4.7 Working Alone4.7 Working Alone
Whenever possible, laboratory personnel should avoid working alone when conducting research, especially when experiments involve hazardous substances and procedures. Laboratories should establish specific guidelines and standard operating procedures specifying when working alone is not allowed and develop notification procedures when working alone occurs. All work to be performed by someone working alone, and the monitoring system that is established, must be approved in advance by the Principal Investigator or laboratory supervisor. Check with your DSR to see if your department has specific requirements for working alone.
If a laboratory person determines it is necessary to work alone, consideration should be given to notifying someone else in the area – in an adjacent room, another lab on the same floor, or a lab on a different floor. It is recommended that a “buddy system” be established for regular, routine checks on personnel working alone, such as every 15 – 30 minutes, to ensure no accidents have occurred. This could be accomplished by physically walking to the room where the lab worker is or through the use of a phone. If the person working alone is doing highly hazardous work, then the person checking on the lab worker should not enter same room. A system of visual checks should be established to indicate there are no problems or to determine if help is needed.
In the event of an emergency that requires the buddy to leave prior to the completion of an experiment involving highly hazardous chemicals, the buddy should notify Cornell Police at 607-255-1111 of the name, location, and end time of the experiment involved. The buddy should also notify the person conducting the experiment. The person conducting the experiment should make an effort to complete the experiment in a safe manner and notify Cornell Police upon completion of the experiment.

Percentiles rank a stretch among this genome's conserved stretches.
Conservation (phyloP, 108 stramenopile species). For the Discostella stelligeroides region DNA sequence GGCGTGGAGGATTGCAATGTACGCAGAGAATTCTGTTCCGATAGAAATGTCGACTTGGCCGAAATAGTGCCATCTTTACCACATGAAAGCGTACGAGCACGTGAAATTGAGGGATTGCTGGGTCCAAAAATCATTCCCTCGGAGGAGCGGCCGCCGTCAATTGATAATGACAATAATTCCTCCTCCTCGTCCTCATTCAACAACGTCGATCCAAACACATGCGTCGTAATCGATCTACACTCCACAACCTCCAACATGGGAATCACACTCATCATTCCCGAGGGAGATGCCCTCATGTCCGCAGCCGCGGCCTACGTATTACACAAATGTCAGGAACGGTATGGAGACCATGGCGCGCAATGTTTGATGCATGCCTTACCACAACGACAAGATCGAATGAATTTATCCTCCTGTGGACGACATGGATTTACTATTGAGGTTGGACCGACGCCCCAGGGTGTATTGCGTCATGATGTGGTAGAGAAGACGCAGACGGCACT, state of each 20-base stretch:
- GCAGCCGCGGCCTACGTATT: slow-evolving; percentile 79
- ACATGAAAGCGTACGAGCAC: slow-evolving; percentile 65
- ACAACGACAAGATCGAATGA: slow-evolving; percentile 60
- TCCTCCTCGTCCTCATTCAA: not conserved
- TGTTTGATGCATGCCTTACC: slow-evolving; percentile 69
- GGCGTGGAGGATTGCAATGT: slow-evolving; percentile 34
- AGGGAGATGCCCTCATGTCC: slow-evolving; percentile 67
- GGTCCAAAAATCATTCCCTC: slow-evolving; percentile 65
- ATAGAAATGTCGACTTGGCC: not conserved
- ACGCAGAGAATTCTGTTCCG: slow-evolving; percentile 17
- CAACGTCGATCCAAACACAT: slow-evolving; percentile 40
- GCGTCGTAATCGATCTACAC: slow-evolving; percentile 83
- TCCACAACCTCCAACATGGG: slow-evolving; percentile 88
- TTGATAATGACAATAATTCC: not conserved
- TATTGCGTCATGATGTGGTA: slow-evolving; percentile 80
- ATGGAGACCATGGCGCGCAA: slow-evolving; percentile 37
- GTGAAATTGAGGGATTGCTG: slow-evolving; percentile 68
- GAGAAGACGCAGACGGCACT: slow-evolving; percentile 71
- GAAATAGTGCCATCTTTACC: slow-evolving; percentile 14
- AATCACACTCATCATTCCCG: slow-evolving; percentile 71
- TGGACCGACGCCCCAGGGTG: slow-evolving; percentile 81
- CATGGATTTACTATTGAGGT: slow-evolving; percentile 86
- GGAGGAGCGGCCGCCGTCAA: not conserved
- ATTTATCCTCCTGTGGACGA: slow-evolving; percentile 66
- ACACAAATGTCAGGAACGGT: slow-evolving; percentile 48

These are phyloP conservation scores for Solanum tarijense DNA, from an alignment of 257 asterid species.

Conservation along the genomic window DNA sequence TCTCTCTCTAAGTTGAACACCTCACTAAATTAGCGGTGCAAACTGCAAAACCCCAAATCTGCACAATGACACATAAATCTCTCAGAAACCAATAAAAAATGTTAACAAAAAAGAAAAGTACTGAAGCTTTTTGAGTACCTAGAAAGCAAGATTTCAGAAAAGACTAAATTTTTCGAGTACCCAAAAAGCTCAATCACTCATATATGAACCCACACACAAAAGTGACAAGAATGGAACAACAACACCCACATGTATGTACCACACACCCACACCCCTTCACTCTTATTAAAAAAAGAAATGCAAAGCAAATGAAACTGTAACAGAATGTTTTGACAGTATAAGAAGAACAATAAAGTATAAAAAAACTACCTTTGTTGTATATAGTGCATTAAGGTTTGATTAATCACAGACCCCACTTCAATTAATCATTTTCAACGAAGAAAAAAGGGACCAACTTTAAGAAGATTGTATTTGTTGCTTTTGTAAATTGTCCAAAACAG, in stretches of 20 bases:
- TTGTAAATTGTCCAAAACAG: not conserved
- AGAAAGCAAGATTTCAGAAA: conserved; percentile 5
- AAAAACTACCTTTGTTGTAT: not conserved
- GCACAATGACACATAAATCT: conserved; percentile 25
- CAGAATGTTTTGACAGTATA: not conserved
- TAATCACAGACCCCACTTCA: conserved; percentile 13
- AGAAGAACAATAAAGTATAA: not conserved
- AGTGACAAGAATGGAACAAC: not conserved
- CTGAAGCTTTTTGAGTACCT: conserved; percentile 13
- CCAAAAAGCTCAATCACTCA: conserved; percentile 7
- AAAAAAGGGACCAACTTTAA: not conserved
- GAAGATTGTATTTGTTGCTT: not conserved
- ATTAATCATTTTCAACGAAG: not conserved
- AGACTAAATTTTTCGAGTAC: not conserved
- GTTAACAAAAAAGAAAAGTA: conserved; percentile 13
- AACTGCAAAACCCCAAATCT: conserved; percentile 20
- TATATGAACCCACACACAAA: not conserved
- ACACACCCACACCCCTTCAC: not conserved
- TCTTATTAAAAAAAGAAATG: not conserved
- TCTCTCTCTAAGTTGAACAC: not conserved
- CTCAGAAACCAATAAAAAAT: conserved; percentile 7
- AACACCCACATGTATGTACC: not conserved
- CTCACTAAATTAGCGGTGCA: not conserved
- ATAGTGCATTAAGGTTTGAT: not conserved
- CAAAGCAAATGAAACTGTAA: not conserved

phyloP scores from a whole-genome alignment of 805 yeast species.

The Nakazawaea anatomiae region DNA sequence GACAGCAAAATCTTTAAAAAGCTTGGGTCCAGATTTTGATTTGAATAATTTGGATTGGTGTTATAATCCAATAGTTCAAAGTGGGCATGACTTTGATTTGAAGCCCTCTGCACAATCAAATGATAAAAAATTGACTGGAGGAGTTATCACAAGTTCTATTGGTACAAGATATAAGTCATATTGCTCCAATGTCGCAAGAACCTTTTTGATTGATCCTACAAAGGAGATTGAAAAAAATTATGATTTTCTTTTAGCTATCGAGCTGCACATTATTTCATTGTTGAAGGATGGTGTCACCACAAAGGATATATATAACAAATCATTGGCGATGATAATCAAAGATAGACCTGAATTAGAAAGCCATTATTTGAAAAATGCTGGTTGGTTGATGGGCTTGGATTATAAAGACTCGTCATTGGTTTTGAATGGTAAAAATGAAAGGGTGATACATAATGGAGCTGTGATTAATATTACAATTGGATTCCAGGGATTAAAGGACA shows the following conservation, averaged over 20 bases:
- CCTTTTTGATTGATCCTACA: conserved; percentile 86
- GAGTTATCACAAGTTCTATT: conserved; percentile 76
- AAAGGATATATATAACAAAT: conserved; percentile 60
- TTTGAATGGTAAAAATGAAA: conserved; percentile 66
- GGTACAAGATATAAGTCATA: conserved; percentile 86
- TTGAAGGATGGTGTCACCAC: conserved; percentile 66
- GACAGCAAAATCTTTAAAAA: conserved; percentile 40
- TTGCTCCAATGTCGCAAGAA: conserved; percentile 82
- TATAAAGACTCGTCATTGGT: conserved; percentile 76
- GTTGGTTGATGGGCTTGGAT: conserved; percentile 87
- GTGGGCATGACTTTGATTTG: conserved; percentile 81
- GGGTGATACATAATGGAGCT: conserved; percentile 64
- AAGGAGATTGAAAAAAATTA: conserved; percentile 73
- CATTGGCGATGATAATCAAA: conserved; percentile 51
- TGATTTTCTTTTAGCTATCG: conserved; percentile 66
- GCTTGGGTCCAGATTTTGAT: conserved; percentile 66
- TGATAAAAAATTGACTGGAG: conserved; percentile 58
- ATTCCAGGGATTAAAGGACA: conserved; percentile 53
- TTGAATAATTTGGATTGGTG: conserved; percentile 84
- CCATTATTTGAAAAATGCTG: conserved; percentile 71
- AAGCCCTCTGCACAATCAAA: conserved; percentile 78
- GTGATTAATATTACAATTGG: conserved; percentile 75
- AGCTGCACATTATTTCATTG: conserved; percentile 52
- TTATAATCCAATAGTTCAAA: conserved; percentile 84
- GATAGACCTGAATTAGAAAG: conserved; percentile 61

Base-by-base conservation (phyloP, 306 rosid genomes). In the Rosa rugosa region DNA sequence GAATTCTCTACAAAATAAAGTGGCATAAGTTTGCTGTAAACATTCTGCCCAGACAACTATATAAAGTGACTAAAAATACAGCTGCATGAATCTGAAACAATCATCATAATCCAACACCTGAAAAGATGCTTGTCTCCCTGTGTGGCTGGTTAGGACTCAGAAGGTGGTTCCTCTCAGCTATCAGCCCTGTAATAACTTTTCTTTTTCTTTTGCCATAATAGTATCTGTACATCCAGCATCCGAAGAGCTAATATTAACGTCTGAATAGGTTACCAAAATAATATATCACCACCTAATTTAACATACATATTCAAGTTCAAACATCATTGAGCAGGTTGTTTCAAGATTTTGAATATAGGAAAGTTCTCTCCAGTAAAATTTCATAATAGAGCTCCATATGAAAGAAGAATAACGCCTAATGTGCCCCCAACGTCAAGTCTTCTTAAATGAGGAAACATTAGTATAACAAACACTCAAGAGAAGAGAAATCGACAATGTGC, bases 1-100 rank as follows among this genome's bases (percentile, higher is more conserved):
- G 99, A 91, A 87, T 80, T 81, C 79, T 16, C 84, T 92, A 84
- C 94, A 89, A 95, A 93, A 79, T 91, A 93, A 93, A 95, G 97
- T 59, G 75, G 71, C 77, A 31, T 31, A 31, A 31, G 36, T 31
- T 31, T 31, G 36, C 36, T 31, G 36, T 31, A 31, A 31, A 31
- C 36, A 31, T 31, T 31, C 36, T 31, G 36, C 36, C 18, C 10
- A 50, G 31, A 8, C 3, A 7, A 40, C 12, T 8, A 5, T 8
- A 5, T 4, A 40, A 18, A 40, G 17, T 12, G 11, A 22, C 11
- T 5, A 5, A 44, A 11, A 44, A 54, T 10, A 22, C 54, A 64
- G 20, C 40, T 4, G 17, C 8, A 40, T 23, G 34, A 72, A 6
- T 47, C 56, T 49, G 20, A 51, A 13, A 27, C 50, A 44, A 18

Examples of activities where working alone would be permissible include:
- Office work such as writing papers, calculations, computer work, and reading.
- Housekeeping activities such as general cleaning, reorganization of supplies or equipment, etc., as long as no moving of large quantities of chemicals is involved.
- Assembly or modification of laboratory apparatus when no chemical, electrical, or other physical hazards are present.
- Routine lab functions which are part of a standard operating procedure which has been demonstrated to be safe and not involve hazardous materials.
Examples of activities where working using a “buddy system” should be considered include:
- Experiments involving toxic or otherwise hazardous chemicals, especially poison inhalation hazards.
- Experiments involving high-pressure equipment.
- Experiments involving large quantities of cryogenic materials.
- Experiments involving work with unstable (explosives) materials.
- Experiments involving Class 3b or 4 Lasers.
- Transfer of large quantities of flammable materials, acids, bases, and other hazardous materials.
- Changing out compressed gas cylinders containing hazardous materials.